Charles E. Taylor: Who is he and why should we honor him?

Charles E. Taylor, born May 24, 1868 on a farm in Illinois, was involved in many historical events related to the growth of aviation.


Taylor returned to Dayton in 1912 after the death of Wilbur and worked at the Wright Company testing motors and other mechanical engineering. Even though he later moved to California, Taylor received moral support and financial support from Orville until his death.

In the ’30s he assisted in reconstructing the Wright Bicycle Shop at the Henry Ford Museum, Greenfield Village in Dearborn, MI, under the direction of Henry Ford who wanted to preserve the historical artifacts. Taylor traveled to Ohio and Pennsylvania tracking down the machinery he used in the bicycle shop. The lathe was found in Miamisburg, OH; the drill press in Dayton; and the band saw at a college in Pennsylvania. The machines had been kept in the shop until 1910 when the Wright-Martin Company sold the machinery to the Patterson Tool and Supply Company, which then sold the items to others. There was a good paper trail for Taylor to locate and identify the machines as being authentic. Orville Wright provided drawings and details of the wind tunnel for the exhibit.

The dedication of the Wright shop and homestead was held April 16, 1938, on what would have been Wilbur’s 75th birthday. Photos were taken of Taylor with Orville Wright and Henry Ford in honor of the event.

In 1940 and 1941 Taylor continued to preserve the past by building a half scale working model of the first aircraft engine using the original shop machinery and his own original tools.

FAA Recognition

Named in honor of Charles Taylor, the Federal Aviation Administration’s Charles Taylor “Master Mechanic” Award recognizes the lifetime accomplishments of senior mechanics.

The Flight Standards District Office (FSDO) airworthiness safety program manager, an airworthiness supervisor, and an airworthiness safety inspector make up a selection committee that reviews the application letters and selects qualified individuals. To be eligible for the award, you must have 50 years in aviation maintenance as an accredited mechanic or repairman and be an FAA-certificated mechanic or repairman for a minimum of 30 years.

The awards recipients receive a lapel pin and a certificate signed by the Administrator. The recipient’s spouse receives a smaller version of the lapel pin for his or her contribution. And the winner’s name is added to the "Role of Honor" book kept at the Washington, D.C., Federal Aviation Building.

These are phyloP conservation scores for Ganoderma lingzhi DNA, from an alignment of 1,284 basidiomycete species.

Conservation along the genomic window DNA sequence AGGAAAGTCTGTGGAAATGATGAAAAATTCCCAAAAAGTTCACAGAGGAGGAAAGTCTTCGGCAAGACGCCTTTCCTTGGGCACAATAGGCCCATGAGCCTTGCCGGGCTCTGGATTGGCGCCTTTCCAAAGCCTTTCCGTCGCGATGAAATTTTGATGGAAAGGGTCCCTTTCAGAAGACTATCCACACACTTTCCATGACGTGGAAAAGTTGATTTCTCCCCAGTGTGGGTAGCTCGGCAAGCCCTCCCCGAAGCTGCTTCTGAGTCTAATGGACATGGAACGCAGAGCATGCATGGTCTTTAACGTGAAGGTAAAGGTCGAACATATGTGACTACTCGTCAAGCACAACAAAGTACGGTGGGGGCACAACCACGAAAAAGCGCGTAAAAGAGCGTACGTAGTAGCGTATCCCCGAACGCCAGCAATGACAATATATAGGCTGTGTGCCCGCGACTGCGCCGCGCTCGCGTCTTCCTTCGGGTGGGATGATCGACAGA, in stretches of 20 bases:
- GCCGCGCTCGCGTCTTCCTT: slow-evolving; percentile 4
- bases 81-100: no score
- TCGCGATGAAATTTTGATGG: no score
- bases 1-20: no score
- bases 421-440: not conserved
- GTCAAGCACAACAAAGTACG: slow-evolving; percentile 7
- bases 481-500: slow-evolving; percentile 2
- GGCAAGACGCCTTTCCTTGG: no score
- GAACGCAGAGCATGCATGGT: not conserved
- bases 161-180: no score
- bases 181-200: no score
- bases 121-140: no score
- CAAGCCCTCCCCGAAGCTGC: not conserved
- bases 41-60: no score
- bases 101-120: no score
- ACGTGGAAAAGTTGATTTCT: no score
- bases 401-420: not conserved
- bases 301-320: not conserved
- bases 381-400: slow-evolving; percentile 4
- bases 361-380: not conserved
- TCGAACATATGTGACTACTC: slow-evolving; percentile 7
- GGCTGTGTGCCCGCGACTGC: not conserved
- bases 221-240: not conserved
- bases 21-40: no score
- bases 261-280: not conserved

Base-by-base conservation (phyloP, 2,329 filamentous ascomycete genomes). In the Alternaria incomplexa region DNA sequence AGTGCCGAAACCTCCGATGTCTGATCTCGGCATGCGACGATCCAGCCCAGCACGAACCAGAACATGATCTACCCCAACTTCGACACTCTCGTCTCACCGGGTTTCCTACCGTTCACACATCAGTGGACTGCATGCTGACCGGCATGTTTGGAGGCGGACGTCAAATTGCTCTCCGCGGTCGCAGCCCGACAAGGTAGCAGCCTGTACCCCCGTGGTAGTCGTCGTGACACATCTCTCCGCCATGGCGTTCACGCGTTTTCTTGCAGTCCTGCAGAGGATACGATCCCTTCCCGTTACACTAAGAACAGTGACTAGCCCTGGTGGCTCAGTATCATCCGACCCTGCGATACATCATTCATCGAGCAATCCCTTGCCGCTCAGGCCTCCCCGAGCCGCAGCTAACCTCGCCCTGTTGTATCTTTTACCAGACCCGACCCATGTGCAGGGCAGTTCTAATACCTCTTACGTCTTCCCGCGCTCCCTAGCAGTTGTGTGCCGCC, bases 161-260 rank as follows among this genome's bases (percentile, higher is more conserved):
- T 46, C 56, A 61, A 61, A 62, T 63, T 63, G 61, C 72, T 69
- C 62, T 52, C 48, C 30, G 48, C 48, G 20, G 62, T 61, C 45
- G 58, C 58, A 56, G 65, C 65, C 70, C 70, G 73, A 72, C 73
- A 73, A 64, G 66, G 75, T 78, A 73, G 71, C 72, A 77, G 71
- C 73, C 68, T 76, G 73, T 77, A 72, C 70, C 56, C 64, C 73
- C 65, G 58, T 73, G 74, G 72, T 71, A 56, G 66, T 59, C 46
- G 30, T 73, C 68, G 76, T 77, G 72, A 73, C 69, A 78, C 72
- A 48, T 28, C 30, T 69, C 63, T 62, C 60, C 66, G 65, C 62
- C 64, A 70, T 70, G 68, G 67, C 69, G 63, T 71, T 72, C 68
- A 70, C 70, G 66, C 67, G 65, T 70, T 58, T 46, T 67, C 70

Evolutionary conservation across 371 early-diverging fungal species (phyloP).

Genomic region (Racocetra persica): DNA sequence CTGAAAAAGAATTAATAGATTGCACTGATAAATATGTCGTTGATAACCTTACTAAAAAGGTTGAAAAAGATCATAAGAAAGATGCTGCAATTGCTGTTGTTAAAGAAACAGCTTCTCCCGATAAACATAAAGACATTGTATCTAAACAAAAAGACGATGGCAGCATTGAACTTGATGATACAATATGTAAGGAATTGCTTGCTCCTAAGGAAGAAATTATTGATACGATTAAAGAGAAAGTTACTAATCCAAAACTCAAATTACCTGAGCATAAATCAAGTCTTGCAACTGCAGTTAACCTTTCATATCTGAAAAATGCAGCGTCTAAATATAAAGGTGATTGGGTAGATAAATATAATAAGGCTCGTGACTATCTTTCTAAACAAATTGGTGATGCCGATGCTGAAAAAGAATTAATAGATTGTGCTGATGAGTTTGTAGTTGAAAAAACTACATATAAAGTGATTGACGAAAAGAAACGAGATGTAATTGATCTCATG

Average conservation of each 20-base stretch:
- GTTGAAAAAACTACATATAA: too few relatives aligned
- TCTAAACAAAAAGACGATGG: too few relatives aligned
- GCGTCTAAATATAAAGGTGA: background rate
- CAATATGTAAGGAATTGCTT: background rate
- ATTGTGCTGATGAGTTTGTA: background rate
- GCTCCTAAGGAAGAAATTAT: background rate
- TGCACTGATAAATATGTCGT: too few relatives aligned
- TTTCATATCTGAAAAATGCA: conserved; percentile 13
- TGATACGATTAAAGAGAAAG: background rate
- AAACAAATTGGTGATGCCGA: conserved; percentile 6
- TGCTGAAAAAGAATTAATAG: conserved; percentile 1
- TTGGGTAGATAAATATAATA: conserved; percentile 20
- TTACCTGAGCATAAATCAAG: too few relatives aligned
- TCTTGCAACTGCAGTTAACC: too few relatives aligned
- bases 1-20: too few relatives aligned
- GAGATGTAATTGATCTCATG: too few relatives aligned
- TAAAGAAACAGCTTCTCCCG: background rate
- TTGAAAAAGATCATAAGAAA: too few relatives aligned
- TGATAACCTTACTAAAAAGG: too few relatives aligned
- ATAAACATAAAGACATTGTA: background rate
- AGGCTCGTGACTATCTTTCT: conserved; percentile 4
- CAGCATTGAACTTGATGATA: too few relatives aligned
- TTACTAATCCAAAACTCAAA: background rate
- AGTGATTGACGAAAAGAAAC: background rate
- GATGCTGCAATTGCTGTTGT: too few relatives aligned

Industry Recognition

There has been a development to raise the level of recognition of Taylor’s achievements over the last several years. AMT Day, May 24, was established to recognize Taylor and other aircraft mechanics. First, it was on a state-by-state basis, now the push is for a national holiday to be created by congress. The Professional Aviation Maintenance Association has taken the lead in the push for a national AMT Day resolution. It has created a flier to encourage support for the effort. And Richard Dilbeck, the man behind the push, is expanding the boundaries so there will be international recognition as well.

Schools, companies, associations, and others plan special festivities on May 24 each year to honor Taylor’s memory and increase the awareness of what mechanics contribute to the industry. Last year Embry-Riddle University renamed its Daytona Beach, FL, aircraft maintenance training school the Charles Taylor Department of Aviation Maintenance Science (AMS). The dedication ceremony included the unveiling of a bronze bust of Taylor and the speakers included Charles Taylor II, the great grandson of Taylor, and Howard DuFour, author of the book Charles E. Taylor: The Wright Brothers Mechanician.

So the next time someone asks who Taylor is, you can have an answer and another convert to recognizing the achievements of Charles Taylor and the aircraft mechanics of today.

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